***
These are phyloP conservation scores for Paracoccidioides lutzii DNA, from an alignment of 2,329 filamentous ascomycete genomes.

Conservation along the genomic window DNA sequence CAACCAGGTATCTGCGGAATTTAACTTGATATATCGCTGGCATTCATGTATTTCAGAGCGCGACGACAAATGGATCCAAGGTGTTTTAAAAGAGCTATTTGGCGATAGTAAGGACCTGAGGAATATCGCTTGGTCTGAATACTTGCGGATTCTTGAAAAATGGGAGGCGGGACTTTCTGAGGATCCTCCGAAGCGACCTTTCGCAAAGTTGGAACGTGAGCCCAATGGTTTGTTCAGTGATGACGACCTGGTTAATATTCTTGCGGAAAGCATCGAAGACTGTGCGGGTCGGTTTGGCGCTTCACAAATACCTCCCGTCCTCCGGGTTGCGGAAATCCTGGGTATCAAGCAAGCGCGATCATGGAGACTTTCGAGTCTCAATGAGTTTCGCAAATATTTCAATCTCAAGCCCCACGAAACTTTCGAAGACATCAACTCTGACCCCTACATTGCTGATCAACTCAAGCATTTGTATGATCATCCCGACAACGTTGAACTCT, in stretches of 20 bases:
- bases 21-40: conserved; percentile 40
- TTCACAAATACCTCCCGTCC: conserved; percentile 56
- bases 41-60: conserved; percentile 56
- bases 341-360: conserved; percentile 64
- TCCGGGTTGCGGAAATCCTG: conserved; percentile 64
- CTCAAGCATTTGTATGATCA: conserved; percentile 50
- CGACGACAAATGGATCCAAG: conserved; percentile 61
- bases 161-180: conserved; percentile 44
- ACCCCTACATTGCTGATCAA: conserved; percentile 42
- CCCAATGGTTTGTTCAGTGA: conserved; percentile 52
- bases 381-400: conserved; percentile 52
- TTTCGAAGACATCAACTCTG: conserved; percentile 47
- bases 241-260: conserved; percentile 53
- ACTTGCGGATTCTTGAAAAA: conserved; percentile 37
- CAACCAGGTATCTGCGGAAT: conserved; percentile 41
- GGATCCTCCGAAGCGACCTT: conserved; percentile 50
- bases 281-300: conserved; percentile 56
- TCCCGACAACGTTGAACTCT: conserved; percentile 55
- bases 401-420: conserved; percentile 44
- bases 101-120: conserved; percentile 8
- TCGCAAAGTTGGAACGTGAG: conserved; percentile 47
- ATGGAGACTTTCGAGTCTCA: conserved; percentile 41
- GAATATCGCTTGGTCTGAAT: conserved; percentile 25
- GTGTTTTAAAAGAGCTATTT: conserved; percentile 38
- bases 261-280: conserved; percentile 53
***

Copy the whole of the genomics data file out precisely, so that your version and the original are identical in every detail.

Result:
These are phyloP conservation scores for Paracoccidioides lutzii DNA, from an alignment of 2,329 filamentous ascomycete genomes.

Conservation along the genomic window DNA sequence CAACCAGGTATCTGCGGAATTTAACTTGATATATCGCTGGCATTCATGTATTTCAGAGCGCGACGACAAATGGATCCAAGGTGTTTTAAAAGAGCTATTTGGCGATAGTAAGGACCTGAGGAATATCGCTTGGTCTGAATACTTGCGGATTCTTGAAAAATGGGAGGCGGGACTTTCTGAGGATCCTCCGAAGCGACCTTTCGCAAAGTTGGAACGTGAGCCCAATGGTTTGTTCAGTGATGACGACCTGGTTAATATTCTTGCGGAAAGCATCGAAGACTGTGCGGGTCGGTTTGGCGCTTCACAAATACCTCCCGTCCTCCGGGTTGCGGAAATCCTGGGTATCAAGCAAGCGCGATCATGGAGACTTTCGAGTCTCAATGAGTTTCGCAAATATTTCAATCTCAAGCCCCACGAAACTTTCGAAGACATCAACTCTGACCCCTACATTGCTGATCAACTCAAGCATTTGTATGATCATCCCGACAACGTTGAACTCT, in stretches of 20 bases:
- bases 21-40: conserved; percentile 40
- TTCACAAATACCTCCCGTCC: conserved; percentile 56
- bases 41-60: conserved; percentile 56
- bases 341-360: conserved; percentile 64
- TCCGGGTTGCGGAAATCCTG: conserved; percentile 64
- CTCAAGCATTTGTATGATCA: conserved; percentile 50
- CGACGACAAATGGATCCAAG: conserved; percentile 61
- bases 161-180: conserved; percentile 44
- ACCCCTACATTGCTGATCAA: conserved; percentile 42
- CCCAATGGTTTGTTCAGTGA: conserved; percentile 52
- bases 381-400: conserved; percentile 52
- TTTCGAAGACATCAACTCTG: conserved; percentile 47
- bases 241-260: conserved; percentile 53
- ACTTGCGGATTCTTGAAAAA: conserved; percentile 37
- CAACCAGGTATCTGCGGAAT: conserved; percentile 41
- GGATCCTCCGAAGCGACCTT: conserved; percentile 50
- bases 281-300: conserved; percentile 56
- TCCCGACAACGTTGAACTCT: conserved; percentile 55
- bases 401-420: conserved; percentile 44
- bases 101-120: conserved; percentile 8
- TCGCAAAGTTGGAACGTGAG: conserved; percentile 47
- ATGGAGACTTTCGAGTCTCA: conserved; percentile 41
- GAATATCGCTTGGTCTGAAT: conserved; percentile 25
- GTGTTTTAAAAGAGCTATTT: conserved; percentile 38
- bases 261-280: conserved; percentile 53